From the August 2005 Idaho Observer:
Congress (barely) "passes" controversial CAFTA bill
President memorializes questionable victory with one-finger salute to dissenters
WASHINGTON, D.C.—The leader of the alleged free world was once again photographed while one-finger saluting those opposed to the passage of the hotly-debated and questionably-passed Central American Free Trade Agreement (CAFTA). After twisting the arm of Congress, which moments later narrowly passed the controversial, 2,600-page trade agreement, President Bush responded to dissenters with all the statesmanlike grace the world has come to expect from the second-stolen-term-commander-in-chief.
Spokesmen for the president claim that the extended digit was a thumb, but a grade-school-level understanding of human anatomy indicates that it was, indeed, the middle finger that was extended in a gesture that has significant meaning in the western world.
Although unbecoming of a man who occupies the Oval Office, the one-finger salute is actually representative of his administration’s sentiments toward the American people and the people of Central America. CAFTA, along with NAFTA, GATT and the proposed Free Trade Area of the Americas, have proven to be extremely profitable for governments and the corporations that own them, while being detrimental to the working class of all nations involved and their environments.
Did it pass?
It appears that CAFTA was deemed to have "passed" though it may not have had parliamentary protocols been observed.
At the 15-minute mark, the time when the vote is to be closed, CAFTA had failed by a vote of 180-175. Republican House leadership reportedly violated the House rules, violated the time limit, twisted arms and made deals until the score was 217-215 in favor of passage.
Rep. Jim Kolbe (R-Ariz.) described the pressure the Republican leadership put on its party majority members: "Twist some Republican arms until they break in a thousand pieces."
The Washington Post of July 28 added to Kolbe’s "arm-twisting" comments: "The last-minute negotiations for Republican votes resembled the wheeling and dealing on a car lot. Republicans who were opposed or undecided were courted during hurried meetings in Capitol hallways, on the House floor and at the White House. GOP leaders told their rank and file that if they wanted anything, now was the time to ask, lawmakers said, and members took advantage of the opportunity by requesting such things as fundraising appearances by Cheney and the restoration of money the White House has tried to cut from agriculture programs. Lawmakers also said many of the favors bestowed in exchange for votes will be tucked away into the huge energy and highway bills that Congress is scheduled to pass this week before leaving for the August recess."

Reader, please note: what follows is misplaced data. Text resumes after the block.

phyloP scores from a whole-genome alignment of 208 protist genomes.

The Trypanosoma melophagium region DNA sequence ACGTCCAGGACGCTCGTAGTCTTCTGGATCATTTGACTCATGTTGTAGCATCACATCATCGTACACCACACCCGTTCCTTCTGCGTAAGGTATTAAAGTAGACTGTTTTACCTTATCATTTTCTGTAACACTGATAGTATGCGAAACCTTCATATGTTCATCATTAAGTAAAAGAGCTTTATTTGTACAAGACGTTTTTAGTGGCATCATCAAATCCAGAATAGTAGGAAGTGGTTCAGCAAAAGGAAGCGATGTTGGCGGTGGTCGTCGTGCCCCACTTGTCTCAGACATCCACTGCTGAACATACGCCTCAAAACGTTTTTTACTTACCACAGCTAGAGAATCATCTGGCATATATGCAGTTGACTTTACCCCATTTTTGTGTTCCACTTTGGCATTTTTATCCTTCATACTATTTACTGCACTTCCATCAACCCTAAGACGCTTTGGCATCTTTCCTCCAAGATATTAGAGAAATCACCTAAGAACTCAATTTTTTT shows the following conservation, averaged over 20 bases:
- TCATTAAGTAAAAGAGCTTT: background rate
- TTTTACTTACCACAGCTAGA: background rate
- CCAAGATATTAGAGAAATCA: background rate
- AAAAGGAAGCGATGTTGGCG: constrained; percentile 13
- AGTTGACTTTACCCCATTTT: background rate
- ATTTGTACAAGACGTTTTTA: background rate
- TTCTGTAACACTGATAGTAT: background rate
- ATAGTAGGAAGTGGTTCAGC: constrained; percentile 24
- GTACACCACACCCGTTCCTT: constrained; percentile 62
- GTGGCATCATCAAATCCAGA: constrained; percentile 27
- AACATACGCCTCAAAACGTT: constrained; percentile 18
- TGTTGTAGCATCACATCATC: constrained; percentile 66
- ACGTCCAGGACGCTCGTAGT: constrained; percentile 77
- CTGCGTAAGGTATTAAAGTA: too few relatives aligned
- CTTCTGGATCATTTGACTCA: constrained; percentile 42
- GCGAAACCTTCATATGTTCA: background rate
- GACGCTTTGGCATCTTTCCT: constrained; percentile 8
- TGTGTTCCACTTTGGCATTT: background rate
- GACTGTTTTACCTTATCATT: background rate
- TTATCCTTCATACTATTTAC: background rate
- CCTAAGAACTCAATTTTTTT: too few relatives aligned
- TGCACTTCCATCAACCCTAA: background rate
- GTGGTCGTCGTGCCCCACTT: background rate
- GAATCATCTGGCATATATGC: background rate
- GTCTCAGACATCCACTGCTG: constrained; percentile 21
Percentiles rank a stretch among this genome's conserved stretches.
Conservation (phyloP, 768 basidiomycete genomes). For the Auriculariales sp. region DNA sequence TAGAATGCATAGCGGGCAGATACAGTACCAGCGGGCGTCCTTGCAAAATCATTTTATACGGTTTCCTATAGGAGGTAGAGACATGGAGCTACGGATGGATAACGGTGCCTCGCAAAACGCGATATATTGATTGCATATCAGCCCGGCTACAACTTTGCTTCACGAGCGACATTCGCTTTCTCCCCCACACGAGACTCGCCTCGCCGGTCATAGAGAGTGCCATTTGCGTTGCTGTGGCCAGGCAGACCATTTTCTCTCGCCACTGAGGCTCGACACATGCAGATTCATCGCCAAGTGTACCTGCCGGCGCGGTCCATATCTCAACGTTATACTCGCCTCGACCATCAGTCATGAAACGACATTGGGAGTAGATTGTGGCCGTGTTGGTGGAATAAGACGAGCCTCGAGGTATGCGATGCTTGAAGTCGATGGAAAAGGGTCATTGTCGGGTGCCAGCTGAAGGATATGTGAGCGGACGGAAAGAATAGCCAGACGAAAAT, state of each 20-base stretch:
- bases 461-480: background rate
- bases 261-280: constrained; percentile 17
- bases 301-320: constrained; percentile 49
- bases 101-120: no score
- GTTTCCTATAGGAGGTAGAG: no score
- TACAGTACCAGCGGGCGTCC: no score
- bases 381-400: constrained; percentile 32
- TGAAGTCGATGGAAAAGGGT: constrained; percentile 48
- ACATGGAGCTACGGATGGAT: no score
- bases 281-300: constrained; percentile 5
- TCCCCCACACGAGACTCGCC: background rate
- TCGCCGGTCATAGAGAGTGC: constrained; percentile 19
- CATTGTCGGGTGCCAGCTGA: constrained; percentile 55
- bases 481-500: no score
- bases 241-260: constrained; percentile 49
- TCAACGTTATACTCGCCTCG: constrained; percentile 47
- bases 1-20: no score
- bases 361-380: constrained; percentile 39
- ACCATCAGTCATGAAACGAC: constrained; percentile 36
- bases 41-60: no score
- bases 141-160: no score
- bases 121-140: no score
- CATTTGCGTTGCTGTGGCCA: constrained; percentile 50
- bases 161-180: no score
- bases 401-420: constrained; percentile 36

After the vote was open for more than an hour past the time allotted, two reps did not cast a vote—or did they? Jo Ann Davis (R-Virginia) and Charles Taylor (R-North Carolina) were already on record as going to vote "no" and would have defeated CAFTA, but they had been persuaded to remain silent.
Mr. Taylor’s was a key vote from a textile state that everyone was watching. When his vote was not tallied the following morning, Rep. Taylor was asked why he did not vote and, reportedly furious, told The New York Times July 29, "I voted ‘NO’" and that the House clerk’s written log showed his vote was cast.
Presidential press secretary Scott McClellan stated after the internationalist victory, "And on the Central American Free Trade Agreement, last night’s vote was a real victory for the American people..."
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